Check Your Pets – Keeping pets outside will significantly diminish pet dander exposure. Bathing and brushing pets weekly will diminish shedding and help remove pollen-containing grass and leaves from the coat. If you have a cat allergy, keeping away from the litter box will help minimize allergen exposure.

Mind The Mold! – Mold spores are both indoor and outdoor allergens. For outdoor mold allergies, avoid large piles of leaves or decaying plants (like compost) – they contain high mold spore counts. It’s also important to minimize outdoor activity during times of high mold spore counts. Clearing away leaves or other plant debris from area around he home can also help decrease exposure. Indoor mold allergies can be combatted by reducing humidity in the home, removing indoor plants, keeping doors and windows closed during times of high mild spore counts, and using HEPA air conditioner filters monthly.

3. Allergy shots can be pricey, even for families with insurance. Where can families get access to low-cost allergy treatments?

Actually, two large recent studies, one that studied pediatric patients with allergic rhinitis for 10 years and the other a similar adult study, demonstrated a 31 to 44% total cost savings for those on allergy shots in comparison to those using only antihistamines and nasal steroids. This cost savings included hospitalization, pharmacy charges, and clinic visitations. Thus, the use of allergy shots is in general less costly than the use of antihistamines and nasal steroids.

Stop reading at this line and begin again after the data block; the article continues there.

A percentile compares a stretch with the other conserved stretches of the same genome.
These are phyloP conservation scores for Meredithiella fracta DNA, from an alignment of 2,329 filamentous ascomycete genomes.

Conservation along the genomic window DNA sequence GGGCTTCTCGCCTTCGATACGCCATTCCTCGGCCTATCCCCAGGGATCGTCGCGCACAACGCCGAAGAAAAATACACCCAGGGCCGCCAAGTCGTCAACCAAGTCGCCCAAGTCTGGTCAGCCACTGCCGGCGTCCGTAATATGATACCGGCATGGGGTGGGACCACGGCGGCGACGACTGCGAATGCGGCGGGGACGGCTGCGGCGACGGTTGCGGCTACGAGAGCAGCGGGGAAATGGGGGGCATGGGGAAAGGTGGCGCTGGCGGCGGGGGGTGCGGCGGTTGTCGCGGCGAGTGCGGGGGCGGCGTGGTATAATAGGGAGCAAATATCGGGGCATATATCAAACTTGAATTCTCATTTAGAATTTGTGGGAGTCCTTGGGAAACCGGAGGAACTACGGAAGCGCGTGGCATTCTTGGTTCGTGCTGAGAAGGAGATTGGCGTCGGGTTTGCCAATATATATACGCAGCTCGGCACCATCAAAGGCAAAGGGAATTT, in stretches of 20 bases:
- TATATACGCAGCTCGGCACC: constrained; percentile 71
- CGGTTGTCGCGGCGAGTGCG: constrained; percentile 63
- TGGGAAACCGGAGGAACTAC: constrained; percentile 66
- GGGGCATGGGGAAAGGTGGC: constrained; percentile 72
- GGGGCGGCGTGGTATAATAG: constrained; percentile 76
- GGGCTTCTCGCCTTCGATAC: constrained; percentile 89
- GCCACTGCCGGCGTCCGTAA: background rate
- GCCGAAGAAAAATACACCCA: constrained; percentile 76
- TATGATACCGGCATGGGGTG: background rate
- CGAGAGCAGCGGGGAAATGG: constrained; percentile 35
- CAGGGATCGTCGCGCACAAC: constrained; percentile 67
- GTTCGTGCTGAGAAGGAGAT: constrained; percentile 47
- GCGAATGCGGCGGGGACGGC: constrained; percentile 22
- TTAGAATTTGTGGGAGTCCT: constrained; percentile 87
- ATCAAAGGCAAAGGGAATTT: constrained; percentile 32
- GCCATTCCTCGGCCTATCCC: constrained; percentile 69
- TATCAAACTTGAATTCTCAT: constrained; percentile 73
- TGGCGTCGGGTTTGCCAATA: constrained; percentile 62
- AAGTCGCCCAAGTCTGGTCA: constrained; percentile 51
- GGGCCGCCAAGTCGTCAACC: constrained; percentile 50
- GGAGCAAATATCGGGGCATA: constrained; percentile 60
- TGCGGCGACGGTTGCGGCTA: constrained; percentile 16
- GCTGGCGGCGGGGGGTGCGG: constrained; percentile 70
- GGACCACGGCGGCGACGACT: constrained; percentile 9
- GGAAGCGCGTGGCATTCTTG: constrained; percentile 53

United Allergy Labs (UAL) is a healthcare services organization that assists primary care physicians in providing comprehensive allergy testing and customized immunotherapy services to their patients. Since the assessment and treatment occurs in the patient’s primary care health clinic, the total cost tends to be lower than in a subspecialist’s office. Utilizing clinics that are associated with UAL provide cost-effective routes of allergy assessment and treatment.

4. Going back to school creates a new host of allergens – chalk dust, other people’s pets; the list could go on forever! What can you do to protect your child?

After allergy testing, the specific allergens that precipitate allergy symptoms can be identified and specifically avoided. Changing clothes (at home) after activities at school will diminish persistent allergen exposure. Using medications and possibly prescribed immunotherapy (allergy shots) will minimize allergy symptoms. Keeping windows and doors closed and utilizing HEPA air conditioner filters (frequently changed at school) will diminish allergen exposure. Inform your child’s school about his or her allergies, and provide the school nurse with a supply of short-acting antihistamines (Benadryl, Atarax, etc.). In addition, have your child’s physician discuss the appropriate use and side effects of these medications with the school nurse.


August 19, 2011